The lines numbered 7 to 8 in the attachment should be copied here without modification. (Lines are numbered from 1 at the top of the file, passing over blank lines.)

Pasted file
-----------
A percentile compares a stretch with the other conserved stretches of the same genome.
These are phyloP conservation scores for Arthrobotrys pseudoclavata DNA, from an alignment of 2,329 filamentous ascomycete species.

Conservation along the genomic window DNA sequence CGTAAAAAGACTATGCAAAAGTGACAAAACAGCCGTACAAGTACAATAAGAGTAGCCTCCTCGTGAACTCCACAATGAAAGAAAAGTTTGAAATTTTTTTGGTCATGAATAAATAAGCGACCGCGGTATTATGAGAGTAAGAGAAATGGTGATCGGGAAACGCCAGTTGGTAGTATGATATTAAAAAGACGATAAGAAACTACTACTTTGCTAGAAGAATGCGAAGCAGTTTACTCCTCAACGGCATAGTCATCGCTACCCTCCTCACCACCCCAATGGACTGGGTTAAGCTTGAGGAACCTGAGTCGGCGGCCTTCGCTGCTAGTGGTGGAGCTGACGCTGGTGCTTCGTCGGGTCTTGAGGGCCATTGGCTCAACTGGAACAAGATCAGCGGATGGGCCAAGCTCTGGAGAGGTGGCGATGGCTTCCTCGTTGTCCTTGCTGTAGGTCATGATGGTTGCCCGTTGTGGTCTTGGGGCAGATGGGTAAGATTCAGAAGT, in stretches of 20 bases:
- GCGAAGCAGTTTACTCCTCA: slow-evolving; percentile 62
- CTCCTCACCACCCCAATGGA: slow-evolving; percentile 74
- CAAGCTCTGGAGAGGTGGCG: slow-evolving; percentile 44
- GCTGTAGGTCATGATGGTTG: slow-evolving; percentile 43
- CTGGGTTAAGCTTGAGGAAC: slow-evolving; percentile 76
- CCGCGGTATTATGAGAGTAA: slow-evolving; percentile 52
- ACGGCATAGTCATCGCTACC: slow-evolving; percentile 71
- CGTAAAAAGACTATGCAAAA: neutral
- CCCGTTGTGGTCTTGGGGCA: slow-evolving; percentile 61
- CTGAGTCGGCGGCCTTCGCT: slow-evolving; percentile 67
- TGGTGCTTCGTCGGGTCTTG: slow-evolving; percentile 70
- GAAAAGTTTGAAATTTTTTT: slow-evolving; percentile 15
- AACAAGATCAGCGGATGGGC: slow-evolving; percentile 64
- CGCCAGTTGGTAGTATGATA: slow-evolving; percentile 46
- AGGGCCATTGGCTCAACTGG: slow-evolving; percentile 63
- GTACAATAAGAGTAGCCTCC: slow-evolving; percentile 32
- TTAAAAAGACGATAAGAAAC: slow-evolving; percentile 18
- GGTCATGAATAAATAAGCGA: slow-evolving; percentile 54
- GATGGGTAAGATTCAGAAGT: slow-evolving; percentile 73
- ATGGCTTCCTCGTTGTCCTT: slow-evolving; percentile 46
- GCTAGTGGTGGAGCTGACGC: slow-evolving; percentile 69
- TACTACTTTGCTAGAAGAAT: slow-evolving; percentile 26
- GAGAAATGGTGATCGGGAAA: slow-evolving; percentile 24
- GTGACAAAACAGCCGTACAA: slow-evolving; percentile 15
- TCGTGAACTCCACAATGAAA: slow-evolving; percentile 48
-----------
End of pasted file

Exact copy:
- GCTGTAGGTCATGATGGTTG: slow-evolving; percentile 43
- CTGGGTTAAGCTTGAGGAAC: slow-evolving; percentile 76